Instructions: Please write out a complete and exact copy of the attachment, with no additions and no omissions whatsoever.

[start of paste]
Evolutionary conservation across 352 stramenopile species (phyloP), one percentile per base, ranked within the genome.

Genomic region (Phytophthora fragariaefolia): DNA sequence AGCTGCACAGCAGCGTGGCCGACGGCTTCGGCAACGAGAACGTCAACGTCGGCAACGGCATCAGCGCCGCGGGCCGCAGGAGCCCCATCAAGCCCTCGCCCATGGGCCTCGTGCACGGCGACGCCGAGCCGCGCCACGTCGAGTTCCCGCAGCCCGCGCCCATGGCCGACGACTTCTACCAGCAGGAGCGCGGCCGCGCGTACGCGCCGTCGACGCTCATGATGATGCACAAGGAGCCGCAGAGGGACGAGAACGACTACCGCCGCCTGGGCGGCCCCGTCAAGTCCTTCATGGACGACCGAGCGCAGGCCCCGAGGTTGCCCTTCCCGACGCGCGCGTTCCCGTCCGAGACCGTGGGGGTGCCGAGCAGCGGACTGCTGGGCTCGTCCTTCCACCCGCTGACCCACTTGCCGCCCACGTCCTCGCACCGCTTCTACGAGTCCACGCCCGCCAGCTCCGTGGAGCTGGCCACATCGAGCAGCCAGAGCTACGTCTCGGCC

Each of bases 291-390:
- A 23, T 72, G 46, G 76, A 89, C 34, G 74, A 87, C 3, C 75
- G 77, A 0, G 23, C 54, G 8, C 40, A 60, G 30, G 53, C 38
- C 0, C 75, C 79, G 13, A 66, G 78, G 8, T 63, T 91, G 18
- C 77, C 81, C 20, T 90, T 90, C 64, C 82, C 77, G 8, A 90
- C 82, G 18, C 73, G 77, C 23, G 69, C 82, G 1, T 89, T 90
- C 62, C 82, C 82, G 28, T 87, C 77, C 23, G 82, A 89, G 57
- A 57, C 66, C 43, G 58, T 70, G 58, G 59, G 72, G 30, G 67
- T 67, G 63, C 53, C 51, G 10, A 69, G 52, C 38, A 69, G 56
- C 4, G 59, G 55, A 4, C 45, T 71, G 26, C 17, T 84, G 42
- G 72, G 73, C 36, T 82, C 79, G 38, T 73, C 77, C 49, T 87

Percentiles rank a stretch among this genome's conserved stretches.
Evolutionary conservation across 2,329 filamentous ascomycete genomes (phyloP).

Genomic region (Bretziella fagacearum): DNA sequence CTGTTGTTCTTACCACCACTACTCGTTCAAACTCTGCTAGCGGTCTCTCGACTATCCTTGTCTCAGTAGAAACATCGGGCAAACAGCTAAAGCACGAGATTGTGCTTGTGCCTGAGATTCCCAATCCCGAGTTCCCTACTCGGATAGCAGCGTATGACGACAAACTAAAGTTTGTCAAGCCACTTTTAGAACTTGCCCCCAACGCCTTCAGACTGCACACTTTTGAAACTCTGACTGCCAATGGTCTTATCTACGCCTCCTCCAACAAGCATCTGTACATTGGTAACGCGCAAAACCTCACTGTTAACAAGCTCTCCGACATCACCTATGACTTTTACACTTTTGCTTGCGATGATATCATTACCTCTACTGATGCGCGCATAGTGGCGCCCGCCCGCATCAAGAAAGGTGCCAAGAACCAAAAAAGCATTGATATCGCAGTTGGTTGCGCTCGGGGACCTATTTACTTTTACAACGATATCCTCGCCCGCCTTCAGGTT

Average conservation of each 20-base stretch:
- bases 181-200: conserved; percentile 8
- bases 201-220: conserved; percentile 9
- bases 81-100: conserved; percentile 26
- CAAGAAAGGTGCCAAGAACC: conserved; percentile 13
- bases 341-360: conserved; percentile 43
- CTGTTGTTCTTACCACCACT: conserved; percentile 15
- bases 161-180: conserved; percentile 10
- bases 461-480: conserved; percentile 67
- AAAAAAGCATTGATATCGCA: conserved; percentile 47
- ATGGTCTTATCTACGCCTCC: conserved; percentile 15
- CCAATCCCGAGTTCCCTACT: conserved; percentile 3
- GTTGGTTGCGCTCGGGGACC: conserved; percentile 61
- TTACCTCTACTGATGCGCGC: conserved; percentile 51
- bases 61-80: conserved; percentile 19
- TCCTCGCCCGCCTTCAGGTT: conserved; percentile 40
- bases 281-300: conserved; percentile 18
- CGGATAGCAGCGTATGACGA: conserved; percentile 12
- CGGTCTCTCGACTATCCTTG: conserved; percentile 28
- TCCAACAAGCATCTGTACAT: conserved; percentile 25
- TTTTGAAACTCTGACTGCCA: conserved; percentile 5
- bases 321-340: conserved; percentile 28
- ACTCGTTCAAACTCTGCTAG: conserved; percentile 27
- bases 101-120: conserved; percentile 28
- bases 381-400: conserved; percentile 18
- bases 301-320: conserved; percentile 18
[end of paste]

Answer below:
Evolutionary conservation across 352 stramenopile species (phyloP), one percentile per base, ranked within the genome.

Genomic region (Phytophthora fragariaefolia): DNA sequence AGCTGCACAGCAGCGTGGCCGACGGCTTCGGCAACGAGAACGTCAACGTCGGCAACGGCATCAGCGCCGCGGGCCGCAGGAGCCCCATCAAGCCCTCGCCCATGGGCCTCGTGCACGGCGACGCCGAGCCGCGCCACGTCGAGTTCCCGCAGCCCGCGCCCATGGCCGACGACTTCTACCAGCAGGAGCGCGGCCGCGCGTACGCGCCGTCGACGCTCATGATGATGCACAAGGAGCCGCAGAGGGACGAGAACGACTACCGCCGCCTGGGCGGCCCCGTCAAGTCCTTCATGGACGACCGAGCGCAGGCCCCGAGGTTGCCCTTCCCGACGCGCGCGTTCCCGTCCGAGACCGTGGGGGTGCCGAGCAGCGGACTGCTGGGCTCGTCCTTCCACCCGCTGACCCACTTGCCGCCCACGTCCTCGCACCGCTTCTACGAGTCCACGCCCGCCAGCTCCGTGGAGCTGGCCACATCGAGCAGCCAGAGCTACGTCTCGGCC

Each of bases 291-390:
- A 23, T 72, G 46, G 76, A 89, C 34, G 74, A 87, C 3, C 75
- G 77, A 0, G 23, C 54, G 8, C 40, A 60, G 30, G 53, C 38
- C 0, C 75, C 79, G 13, A 66, G 78, G 8, T 63, T 91, G 18
- C 77, C 81, C 20, T 90, T 90, C 64, C 82, C 77, G 8, A 90
- C 82, G 18, C 73, G 77, C 23, G 69, C 82, G 1, T 89, T 90
- C 62, C 82, C 82, G 28, T 87, C 77, C 23, G 82, A 89, G 57
- A 57, C 66, C 43, G 58, T 70, G 58, G 59, G 72, G 30, G 67
- T 67, G 63, C 53, C 51, G 10, A 69, G 52, C 38, A 69, G 56
- C 4, G 59, G 55, A 4, C 45, T 71, G 26, C 17, T 84, G 42
- G 72, G 73, C 36, T 82, C 79, G 38, T 73, C 77, C 49, T 87

Percentiles rank a stretch among this genome's conserved stretches.
Evolutionary conservation across 2,329 filamentous ascomycete genomes (phyloP).

Genomic region (Bretziella fagacearum): DNA sequence CTGTTGTTCTTACCACCACTACTCGTTCAAACTCTGCTAGCGGTCTCTCGACTATCCTTGTCTCAGTAGAAACATCGGGCAAACAGCTAAAGCACGAGATTGTGCTTGTGCCTGAGATTCCCAATCCCGAGTTCCCTACTCGGATAGCAGCGTATGACGACAAACTAAAGTTTGTCAAGCCACTTTTAGAACTTGCCCCCAACGCCTTCAGACTGCACACTTTTGAAACTCTGACTGCCAATGGTCTTATCTACGCCTCCTCCAACAAGCATCTGTACATTGGTAACGCGCAAAACCTCACTGTTAACAAGCTCTCCGACATCACCTATGACTTTTACACTTTTGCTTGCGATGATATCATTACCTCTACTGATGCGCGCATAGTGGCGCCCGCCCGCATCAAGAAAGGTGCCAAGAACCAAAAAAGCATTGATATCGCAGTTGGTTGCGCTCGGGGACCTATTTACTTTTACAACGATATCCTCGCCCGCCTTCAGGTT

Average conservation of each 20-base stretch:
- bases 181-200: conserved; percentile 8
- bases 201-220: conserved; percentile 9
- bases 81-100: conserved; percentile 26
- CAAGAAAGGTGCCAAGAACC: conserved; percentile 13
- bases 341-360: conserved; percentile 43
- CTGTTGTTCTTACCACCACT: conserved; percentile 15
- bases 161-180: conserved; percentile 10
- bases 461-480: conserved; percentile 67
- AAAAAAGCATTGATATCGCA: conserved; percentile 47
- ATGGTCTTATCTACGCCTCC: conserved; percentile 15
- CCAATCCCGAGTTCCCTACT: conserved; percentile 3
- GTTGGTTGCGCTCGGGGACC: conserved; percentile 61
- TTACCTCTACTGATGCGCGC: conserved; percentile 51
- bases 61-80: conserved; percentile 19
- TCCTCGCCCGCCTTCAGGTT: conserved; percentile 40
- bases 281-300: conserved; percentile 18
- CGGATAGCAGCGTATGACGA: conserved; percentile 12
- CGGTCTCTCGACTATCCTTG: conserved; percentile 28
- TCCAACAAGCATCTGTACAT: conserved; percentile 25
- TTTTGAAACTCTGACTGCCA: conserved; percentile 5
- bases 321-340: conserved; percentile 28
- ACTCGTTCAAACTCTGCTAG: conserved; percentile 27
- bases 101-120: conserved; percentile 28
- bases 381-400: conserved; percentile 18
- bases 301-320: conserved; percentile 18